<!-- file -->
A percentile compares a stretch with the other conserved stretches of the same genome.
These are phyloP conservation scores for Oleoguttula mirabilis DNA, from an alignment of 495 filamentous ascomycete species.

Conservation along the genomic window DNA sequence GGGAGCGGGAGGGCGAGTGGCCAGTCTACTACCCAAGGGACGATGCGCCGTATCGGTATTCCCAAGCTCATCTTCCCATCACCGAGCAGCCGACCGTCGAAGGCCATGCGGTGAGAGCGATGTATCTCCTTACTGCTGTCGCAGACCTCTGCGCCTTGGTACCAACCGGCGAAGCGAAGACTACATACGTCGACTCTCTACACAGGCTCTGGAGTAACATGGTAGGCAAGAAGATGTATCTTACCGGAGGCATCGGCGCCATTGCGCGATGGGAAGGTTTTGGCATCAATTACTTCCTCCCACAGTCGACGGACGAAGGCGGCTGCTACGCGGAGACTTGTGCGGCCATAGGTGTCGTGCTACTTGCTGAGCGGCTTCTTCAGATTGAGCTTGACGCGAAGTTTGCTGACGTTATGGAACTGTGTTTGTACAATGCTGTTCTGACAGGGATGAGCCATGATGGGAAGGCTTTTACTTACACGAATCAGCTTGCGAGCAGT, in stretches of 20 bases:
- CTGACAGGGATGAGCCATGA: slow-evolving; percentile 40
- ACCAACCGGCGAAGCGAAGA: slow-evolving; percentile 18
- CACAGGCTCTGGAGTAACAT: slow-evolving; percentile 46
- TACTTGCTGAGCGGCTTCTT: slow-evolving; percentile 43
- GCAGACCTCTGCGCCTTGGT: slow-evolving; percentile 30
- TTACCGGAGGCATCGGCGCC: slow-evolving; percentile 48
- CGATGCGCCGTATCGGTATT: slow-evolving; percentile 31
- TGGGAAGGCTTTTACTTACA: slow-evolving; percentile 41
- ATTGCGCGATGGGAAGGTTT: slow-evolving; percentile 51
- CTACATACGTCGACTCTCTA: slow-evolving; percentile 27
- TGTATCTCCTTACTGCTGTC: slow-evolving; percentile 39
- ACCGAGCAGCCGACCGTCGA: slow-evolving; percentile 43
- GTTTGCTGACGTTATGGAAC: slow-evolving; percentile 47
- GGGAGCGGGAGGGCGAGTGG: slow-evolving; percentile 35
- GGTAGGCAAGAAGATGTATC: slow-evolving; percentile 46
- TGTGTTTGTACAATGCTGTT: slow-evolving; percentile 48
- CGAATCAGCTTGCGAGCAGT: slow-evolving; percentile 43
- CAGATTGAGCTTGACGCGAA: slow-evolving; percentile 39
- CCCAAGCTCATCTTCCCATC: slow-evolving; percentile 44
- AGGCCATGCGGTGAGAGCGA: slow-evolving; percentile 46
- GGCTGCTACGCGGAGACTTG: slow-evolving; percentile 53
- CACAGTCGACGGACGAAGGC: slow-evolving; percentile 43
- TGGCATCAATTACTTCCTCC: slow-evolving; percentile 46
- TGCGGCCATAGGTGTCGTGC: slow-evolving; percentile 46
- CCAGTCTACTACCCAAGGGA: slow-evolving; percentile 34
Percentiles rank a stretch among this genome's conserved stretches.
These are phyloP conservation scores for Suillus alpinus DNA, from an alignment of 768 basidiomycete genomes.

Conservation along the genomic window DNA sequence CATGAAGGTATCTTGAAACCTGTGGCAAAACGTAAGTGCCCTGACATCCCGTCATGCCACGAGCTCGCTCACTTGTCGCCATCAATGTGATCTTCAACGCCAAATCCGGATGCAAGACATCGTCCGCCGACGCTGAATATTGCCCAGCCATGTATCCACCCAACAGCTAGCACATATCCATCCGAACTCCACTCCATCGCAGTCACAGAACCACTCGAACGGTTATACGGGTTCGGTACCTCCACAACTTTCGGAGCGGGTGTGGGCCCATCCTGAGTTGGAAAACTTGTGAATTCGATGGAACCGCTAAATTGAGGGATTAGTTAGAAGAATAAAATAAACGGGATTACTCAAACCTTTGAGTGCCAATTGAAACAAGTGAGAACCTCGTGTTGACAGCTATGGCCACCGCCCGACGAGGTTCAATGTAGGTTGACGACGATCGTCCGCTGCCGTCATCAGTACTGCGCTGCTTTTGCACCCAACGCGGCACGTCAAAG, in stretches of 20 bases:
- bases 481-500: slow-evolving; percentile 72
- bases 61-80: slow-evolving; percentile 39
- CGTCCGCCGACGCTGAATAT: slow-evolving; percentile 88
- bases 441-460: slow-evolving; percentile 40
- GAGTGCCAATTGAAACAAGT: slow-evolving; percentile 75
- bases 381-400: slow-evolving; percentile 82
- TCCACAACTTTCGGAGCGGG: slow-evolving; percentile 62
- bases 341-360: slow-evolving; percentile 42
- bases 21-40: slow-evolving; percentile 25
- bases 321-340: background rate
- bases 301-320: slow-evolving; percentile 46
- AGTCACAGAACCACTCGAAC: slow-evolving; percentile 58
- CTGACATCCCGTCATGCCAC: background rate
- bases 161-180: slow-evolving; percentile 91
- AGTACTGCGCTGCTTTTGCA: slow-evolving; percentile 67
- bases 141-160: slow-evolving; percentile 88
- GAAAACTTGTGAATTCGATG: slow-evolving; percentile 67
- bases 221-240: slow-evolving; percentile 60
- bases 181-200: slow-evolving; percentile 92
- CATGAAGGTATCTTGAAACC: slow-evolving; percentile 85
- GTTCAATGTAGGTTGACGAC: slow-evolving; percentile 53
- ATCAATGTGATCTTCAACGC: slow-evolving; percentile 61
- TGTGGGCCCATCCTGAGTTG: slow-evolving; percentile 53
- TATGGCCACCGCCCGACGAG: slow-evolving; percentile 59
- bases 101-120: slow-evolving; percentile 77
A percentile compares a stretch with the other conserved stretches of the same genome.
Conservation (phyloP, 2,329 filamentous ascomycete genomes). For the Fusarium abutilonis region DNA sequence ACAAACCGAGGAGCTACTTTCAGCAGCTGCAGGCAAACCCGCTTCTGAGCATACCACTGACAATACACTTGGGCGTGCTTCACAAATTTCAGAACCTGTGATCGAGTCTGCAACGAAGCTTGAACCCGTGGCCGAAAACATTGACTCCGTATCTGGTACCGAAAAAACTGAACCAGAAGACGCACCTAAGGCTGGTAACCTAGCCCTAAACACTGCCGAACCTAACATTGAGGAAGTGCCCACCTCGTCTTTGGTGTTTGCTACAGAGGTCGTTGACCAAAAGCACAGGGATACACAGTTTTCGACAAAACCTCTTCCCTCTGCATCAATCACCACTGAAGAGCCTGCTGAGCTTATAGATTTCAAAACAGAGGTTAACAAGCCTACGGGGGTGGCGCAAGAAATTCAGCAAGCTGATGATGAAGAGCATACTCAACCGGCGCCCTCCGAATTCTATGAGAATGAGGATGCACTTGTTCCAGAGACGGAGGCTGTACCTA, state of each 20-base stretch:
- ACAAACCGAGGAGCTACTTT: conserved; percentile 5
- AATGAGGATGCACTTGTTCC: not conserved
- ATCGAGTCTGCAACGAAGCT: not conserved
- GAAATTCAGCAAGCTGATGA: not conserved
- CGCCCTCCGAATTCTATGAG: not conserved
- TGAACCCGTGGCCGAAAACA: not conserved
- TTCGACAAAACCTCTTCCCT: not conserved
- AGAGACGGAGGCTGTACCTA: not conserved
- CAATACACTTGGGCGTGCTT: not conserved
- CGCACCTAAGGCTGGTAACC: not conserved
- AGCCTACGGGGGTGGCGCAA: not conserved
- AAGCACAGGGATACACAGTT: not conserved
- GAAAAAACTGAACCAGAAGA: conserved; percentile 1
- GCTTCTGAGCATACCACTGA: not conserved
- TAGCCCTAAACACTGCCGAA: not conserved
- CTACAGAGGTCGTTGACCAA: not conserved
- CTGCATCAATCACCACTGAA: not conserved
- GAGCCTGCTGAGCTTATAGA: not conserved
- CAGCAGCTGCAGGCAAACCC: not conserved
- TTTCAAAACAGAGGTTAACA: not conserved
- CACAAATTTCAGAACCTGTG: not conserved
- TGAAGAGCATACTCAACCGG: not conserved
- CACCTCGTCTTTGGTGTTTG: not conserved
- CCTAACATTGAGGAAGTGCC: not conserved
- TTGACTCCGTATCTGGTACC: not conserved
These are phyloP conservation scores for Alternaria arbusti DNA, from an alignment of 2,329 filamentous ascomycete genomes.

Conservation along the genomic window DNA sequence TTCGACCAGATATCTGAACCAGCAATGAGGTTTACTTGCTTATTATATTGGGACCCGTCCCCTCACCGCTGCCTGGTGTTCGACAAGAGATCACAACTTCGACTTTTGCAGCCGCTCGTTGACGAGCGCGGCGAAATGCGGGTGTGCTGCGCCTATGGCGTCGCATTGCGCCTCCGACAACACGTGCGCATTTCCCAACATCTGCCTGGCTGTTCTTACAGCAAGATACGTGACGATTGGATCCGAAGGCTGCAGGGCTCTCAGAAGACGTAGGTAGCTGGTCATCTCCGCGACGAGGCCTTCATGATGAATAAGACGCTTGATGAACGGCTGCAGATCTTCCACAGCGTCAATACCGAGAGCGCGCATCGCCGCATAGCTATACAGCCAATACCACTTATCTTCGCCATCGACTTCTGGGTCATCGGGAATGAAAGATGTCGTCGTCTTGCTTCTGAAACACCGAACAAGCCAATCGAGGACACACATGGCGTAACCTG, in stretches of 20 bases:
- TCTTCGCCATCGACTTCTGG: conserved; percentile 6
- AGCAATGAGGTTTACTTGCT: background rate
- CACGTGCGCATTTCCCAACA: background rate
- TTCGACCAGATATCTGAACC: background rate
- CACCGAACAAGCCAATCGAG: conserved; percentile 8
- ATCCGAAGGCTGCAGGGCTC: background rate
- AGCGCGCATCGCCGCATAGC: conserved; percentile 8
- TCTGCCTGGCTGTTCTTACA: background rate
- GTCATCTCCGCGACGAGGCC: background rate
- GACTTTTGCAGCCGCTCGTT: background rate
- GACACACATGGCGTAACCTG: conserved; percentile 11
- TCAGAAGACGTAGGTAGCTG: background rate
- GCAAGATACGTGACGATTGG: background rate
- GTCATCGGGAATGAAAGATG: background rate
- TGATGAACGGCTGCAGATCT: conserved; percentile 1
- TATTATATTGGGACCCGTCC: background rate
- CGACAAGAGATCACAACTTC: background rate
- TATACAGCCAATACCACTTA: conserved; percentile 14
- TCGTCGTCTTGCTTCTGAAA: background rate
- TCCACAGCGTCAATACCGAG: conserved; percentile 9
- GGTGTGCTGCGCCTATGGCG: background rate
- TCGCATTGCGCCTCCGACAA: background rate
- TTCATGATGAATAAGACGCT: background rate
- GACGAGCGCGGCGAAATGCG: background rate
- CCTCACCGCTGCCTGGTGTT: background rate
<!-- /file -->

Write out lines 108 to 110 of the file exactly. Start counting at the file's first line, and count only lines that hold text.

- TTCATGATGAATAAGACGCT: background rate
- GACGAGCGCGGCGAAATGCG: background rate
- CCTCACCGCTGCCTGGTGTT: background rate